Before you settle on heavy gauge strings, experiment with other ways of achieving your tone. Like I said earlier, tone is a result of every part of the signal chain working together, and string gauge should be chosen to sensibly match the rest of your set up.
What About Acoustic Guitars?
On acoustic guitars the effect is similar. Obviously, most acoustic guitars don’t have magnetic pickups so there is no magnetic damping. This means that heavier strings tend to sustain more, and are also louder. The general rule that heavier strings have stronger harmonics and a more compressed attack also applies.
This is a simple point but one worth making. If you want to use ‘dropped’ tunings where the strings are slacker than standard tuning you may want to consider using heavier strings. This ensures that the lower tunings can keep in tune, and that the strings maintain a good tone at the lower tunings. It is not uncommon for players who use ‘drop D’, to purchase hybrid sets of strings which are a standard medium light set (say a set of 0.010s), but have a heavier low E string, which makes drop D tunings maintain better tone and tuning stability. Also, if you plan to have your guitar in dropped tunings all of the time, you may like to consider purchasing a set of strings specifically for the intended tuning. Again, these have potentially better tone, and better tuning stability.
Of course if you want to use sharper tunings, you’ll want to make sure that you use a lighter set of strings. Also, if you ever want to experiment with extreme tunings, make sure that you visit your guitar tech first, to ensure that your guitar is properly set up for the new strings, and make sure the guitar is ready for the extra stress and tension that alternate tunings can cause.
Disadvantages of Heavy Strings
Obviously the main disadvantage of using heavier strings is that they are more uncomfortable, and generally require more effort to play. If you play with lots of bending and vibrato, this can also result in too much muscle tension in the hand and wrist. If you choose to play with heavier strings, watch out for any tell-tale aches and pains which may indicate that your technique isn’t quite ready for heavier strings. If this is the case, a teacher can work with you on your technique, or you could switch back to a lighter-gauge set.
Also, even if you do have a good, relaxed technique, you may still find that constant practice on very heavy strings will tear several layers of skin from the tips of your fingers. Different people’s skin will callous differently, so you may not have any trouble with this. As a case in point though, Stevie Ray Vaughan who is well known for his heavy gauges, is reported to have used super-glue on the tips of his fingers to create artificial callouses for extra protection (although I’ve used this trick, I don’t recommend it since there could be long-term health effects as a result of regular application of super-glue to the skin).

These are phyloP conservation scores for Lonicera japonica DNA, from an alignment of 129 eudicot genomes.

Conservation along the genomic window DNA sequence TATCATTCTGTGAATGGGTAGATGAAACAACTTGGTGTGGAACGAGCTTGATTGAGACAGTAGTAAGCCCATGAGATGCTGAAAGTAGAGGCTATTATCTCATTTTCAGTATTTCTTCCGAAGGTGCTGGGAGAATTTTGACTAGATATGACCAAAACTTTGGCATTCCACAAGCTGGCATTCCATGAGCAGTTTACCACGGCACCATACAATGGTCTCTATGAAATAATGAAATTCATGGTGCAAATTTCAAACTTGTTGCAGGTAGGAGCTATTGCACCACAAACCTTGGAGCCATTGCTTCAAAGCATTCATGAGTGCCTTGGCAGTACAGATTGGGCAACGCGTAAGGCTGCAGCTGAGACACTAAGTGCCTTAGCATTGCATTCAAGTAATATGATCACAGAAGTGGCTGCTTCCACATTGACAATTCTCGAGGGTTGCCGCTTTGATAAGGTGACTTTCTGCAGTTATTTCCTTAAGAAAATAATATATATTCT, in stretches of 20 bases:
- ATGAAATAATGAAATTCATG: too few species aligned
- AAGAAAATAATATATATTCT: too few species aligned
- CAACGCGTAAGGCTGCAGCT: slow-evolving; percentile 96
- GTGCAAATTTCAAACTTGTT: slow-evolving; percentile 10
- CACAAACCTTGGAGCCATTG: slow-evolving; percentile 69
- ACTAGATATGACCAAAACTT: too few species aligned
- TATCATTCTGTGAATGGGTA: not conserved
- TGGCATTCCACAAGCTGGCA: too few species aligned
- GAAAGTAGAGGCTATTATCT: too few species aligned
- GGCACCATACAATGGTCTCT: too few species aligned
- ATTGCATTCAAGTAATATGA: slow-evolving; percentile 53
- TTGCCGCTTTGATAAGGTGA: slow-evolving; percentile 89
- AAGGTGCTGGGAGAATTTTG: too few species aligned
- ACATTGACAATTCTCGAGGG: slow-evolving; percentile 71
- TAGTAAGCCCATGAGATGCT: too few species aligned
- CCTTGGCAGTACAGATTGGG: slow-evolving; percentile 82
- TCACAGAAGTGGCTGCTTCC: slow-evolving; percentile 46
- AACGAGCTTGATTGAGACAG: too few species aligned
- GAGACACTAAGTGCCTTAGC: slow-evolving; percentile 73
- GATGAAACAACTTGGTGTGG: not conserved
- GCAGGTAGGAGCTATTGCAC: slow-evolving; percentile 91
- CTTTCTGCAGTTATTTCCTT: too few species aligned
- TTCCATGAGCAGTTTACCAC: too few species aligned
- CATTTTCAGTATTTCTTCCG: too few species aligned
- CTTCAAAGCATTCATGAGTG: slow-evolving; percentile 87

Regarding tone, there is one significant drawback to using heavy strings, which is how it affects vibrato, and other subtle expressive techniques. Since heavier strings are harder to play, they are also harder to ‘finesse’. Using a string gauge that is not suited to a player’s finger strength and dexterity masks the idiosyncrasies of the individual player. Many people, myself included, feel that these small, subtle differences between players are important to the overall tone, and makes each person’s playing unique. So, heavier strings may increase volume and harmonic content, but might also make expressive playing more difficult.
What I Use/Recommend
For electric guitar I now use a 0.009-0.042 set with an unwound G string. This is pretty light, even though I have played (much) heavier gauges in the past. I personally no longer see a strong argument for using very heavy strings, although if I were to play a shorter scale instrument such as a Les Paul for example, I would almost certainly use a set of 0.010s at minimum – otherwise the strings tend to feel like rubber bands 🙂
On acoustic guitars though I definitely recommend heavier strings if possible, particularly for rhythm playing rather than finger-style. Acoustic guitars have the advantage that they are not usually used for lead playing, so the heavy strings tend not to be a problem. Heavy strings also allow you to play fairly hard, without the sound breaking up or going out of tune, whilst quiet playing still sounds ‘solid’ and confident. Essentially, heavier strings will allow for a greater dynamic range on acoustic instruments. If you’re a finger picker, though, you may like to try a lighter set, such as 0.011s or 0.012s. On a well made instrument, you should still be able to achieve a ‘good’ tone without having to sacrifice any of the more ‘delicate’ maneuvers which finger-style can require.